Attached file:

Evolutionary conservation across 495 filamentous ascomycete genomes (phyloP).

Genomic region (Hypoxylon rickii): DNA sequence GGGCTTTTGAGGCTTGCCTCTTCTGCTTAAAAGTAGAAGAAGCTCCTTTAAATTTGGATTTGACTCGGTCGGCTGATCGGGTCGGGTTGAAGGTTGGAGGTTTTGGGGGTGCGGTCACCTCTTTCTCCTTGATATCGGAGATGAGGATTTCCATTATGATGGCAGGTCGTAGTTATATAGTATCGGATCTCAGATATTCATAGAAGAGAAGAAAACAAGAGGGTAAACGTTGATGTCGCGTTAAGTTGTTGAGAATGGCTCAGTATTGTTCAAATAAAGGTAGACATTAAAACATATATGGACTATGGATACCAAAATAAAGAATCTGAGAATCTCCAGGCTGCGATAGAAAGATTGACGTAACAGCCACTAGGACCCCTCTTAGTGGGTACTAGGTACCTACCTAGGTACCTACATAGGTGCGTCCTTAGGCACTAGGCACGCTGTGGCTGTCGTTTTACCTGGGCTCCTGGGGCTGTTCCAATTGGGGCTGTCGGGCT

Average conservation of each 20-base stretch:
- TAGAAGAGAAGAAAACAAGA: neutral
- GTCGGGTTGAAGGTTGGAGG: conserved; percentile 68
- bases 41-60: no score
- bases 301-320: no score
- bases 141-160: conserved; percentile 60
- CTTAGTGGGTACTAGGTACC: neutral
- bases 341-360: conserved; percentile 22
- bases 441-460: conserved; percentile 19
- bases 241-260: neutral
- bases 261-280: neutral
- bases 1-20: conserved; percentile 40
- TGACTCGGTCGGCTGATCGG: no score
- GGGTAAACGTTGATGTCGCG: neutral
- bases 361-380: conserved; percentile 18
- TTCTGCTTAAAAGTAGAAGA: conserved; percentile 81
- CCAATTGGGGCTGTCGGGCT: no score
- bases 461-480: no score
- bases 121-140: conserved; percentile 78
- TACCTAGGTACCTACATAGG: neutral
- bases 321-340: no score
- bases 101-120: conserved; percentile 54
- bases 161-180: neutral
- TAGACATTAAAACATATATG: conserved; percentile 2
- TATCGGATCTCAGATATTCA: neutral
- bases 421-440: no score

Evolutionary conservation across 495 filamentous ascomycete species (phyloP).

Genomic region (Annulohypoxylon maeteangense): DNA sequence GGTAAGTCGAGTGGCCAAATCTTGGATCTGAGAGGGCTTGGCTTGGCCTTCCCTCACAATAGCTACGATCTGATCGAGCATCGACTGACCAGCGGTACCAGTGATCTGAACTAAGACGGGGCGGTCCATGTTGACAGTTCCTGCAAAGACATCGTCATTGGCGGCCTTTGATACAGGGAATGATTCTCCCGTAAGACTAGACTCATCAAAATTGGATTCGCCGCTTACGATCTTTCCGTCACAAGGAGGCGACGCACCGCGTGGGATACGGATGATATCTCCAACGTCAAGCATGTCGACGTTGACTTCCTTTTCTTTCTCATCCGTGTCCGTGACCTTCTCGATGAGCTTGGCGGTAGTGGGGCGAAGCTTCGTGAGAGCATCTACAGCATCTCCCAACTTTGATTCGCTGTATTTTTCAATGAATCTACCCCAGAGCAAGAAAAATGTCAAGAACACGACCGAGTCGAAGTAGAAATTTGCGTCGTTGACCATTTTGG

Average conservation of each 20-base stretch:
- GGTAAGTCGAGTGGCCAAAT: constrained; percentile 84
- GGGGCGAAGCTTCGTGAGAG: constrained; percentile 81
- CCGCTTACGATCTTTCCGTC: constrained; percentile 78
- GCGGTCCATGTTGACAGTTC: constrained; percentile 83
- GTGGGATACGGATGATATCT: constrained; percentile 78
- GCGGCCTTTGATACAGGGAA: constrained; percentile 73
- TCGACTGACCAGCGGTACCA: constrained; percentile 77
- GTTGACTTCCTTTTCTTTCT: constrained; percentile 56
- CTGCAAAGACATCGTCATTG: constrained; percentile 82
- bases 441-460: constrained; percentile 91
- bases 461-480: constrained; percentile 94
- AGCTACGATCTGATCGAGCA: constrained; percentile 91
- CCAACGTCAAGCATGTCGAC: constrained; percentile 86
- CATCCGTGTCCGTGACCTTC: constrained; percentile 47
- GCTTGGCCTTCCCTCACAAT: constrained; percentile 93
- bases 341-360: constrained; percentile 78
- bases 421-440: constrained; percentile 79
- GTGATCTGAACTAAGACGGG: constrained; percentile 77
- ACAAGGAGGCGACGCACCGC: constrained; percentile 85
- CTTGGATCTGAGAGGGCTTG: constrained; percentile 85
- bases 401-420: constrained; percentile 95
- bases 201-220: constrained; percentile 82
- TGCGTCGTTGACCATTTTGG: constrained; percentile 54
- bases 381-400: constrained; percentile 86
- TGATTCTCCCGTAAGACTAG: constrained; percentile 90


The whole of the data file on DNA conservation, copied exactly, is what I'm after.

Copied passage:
Evolutionary conservation across 495 filamentous ascomycete genomes (phyloP).

Genomic region (Hypoxylon rickii): DNA sequence GGGCTTTTGAGGCTTGCCTCTTCTGCTTAAAAGTAGAAGAAGCTCCTTTAAATTTGGATTTGACTCGGTCGGCTGATCGGGTCGGGTTGAAGGTTGGAGGTTTTGGGGGTGCGGTCACCTCTTTCTCCTTGATATCGGAGATGAGGATTTCCATTATGATGGCAGGTCGTAGTTATATAGTATCGGATCTCAGATATTCATAGAAGAGAAGAAAACAAGAGGGTAAACGTTGATGTCGCGTTAAGTTGTTGAGAATGGCTCAGTATTGTTCAAATAAAGGTAGACATTAAAACATATATGGACTATGGATACCAAAATAAAGAATCTGAGAATCTCCAGGCTGCGATAGAAAGATTGACGTAACAGCCACTAGGACCCCTCTTAGTGGGTACTAGGTACCTACCTAGGTACCTACATAGGTGCGTCCTTAGGCACTAGGCACGCTGTGGCTGTCGTTTTACCTGGGCTCCTGGGGCTGTTCCAATTGGGGCTGTCGGGCT

Average conservation of each 20-base stretch:
- TAGAAGAGAAGAAAACAAGA: neutral
- GTCGGGTTGAAGGTTGGAGG: conserved; percentile 68
- bases 41-60: no score
- bases 301-320: no score
- bases 141-160: conserved; percentile 60
- CTTAGTGGGTACTAGGTACC: neutral
- bases 341-360: conserved; percentile 22
- bases 441-460: conserved; percentile 19
- bases 241-260: neutral
- bases 261-280: neutral
- bases 1-20: conserved; percentile 40
- TGACTCGGTCGGCTGATCGG: no score
- GGGTAAACGTTGATGTCGCG: neutral
- bases 361-380: conserved; percentile 18
- TTCTGCTTAAAAGTAGAAGA: conserved; percentile 81
- CCAATTGGGGCTGTCGGGCT: no score
- bases 461-480: no score
- bases 121-140: conserved; percentile 78
- TACCTAGGTACCTACATAGG: neutral
- bases 321-340: no score
- bases 101-120: conserved; percentile 54
- bases 161-180: neutral
- TAGACATTAAAACATATATG: conserved; percentile 2
- TATCGGATCTCAGATATTCA: neutral
- bases 421-440: no score

Evolutionary conservation across 495 filamentous ascomycete species (phyloP).

Genomic region (Annulohypoxylon maeteangense): DNA sequence GGTAAGTCGAGTGGCCAAATCTTGGATCTGAGAGGGCTTGGCTTGGCCTTCCCTCACAATAGCTACGATCTGATCGAGCATCGACTGACCAGCGGTACCAGTGATCTGAACTAAGACGGGGCGGTCCATGTTGACAGTTCCTGCAAAGACATCGTCATTGGCGGCCTTTGATACAGGGAATGATTCTCCCGTAAGACTAGACTCATCAAAATTGGATTCGCCGCTTACGATCTTTCCGTCACAAGGAGGCGACGCACCGCGTGGGATACGGATGATATCTCCAACGTCAAGCATGTCGACGTTGACTTCCTTTTCTTTCTCATCCGTGTCCGTGACCTTCTCGATGAGCTTGGCGGTAGTGGGGCGAAGCTTCGTGAGAGCATCTACAGCATCTCCCAACTTTGATTCGCTGTATTTTTCAATGAATCTACCCCAGAGCAAGAAAAATGTCAAGAACACGACCGAGTCGAAGTAGAAATTTGCGTCGTTGACCATTTTGG

Average conservation of each 20-base stretch:
- GGTAAGTCGAGTGGCCAAAT: constrained; percentile 84
- GGGGCGAAGCTTCGTGAGAG: constrained; percentile 81
- CCGCTTACGATCTTTCCGTC: constrained; percentile 78
- GCGGTCCATGTTGACAGTTC: constrained; percentile 83
- GTGGGATACGGATGATATCT: constrained; percentile 78
- GCGGCCTTTGATACAGGGAA: constrained; percentile 73
- TCGACTGACCAGCGGTACCA: constrained; percentile 77
- GTTGACTTCCTTTTCTTTCT: constrained; percentile 56
- CTGCAAAGACATCGTCATTG: constrained; percentile 82
- bases 441-460: constrained; percentile 91
- bases 461-480: constrained; percentile 94
- AGCTACGATCTGATCGAGCA: constrained; percentile 91
- CCAACGTCAAGCATGTCGAC: constrained; percentile 86
- CATCCGTGTCCGTGACCTTC: constrained; percentile 47
- GCTTGGCCTTCCCTCACAAT: constrained; percentile 93
- bases 341-360: constrained; percentile 78
- bases 421-440: constrained; percentile 79
- GTGATCTGAACTAAGACGGG: constrained; percentile 77
- ACAAGGAGGCGACGCACCGC: constrained; percentile 85
- CTTGGATCTGAGAGGGCTTG: constrained; percentile 85
- bases 401-420: constrained; percentile 95
- bases 201-220: constrained; percentile 82
- TGCGTCGTTGACCATTTTGG: constrained; percentile 54
- bases 381-400: constrained; percentile 86
- TGATTCTCCCGTAAGACTAG: constrained; percentile 90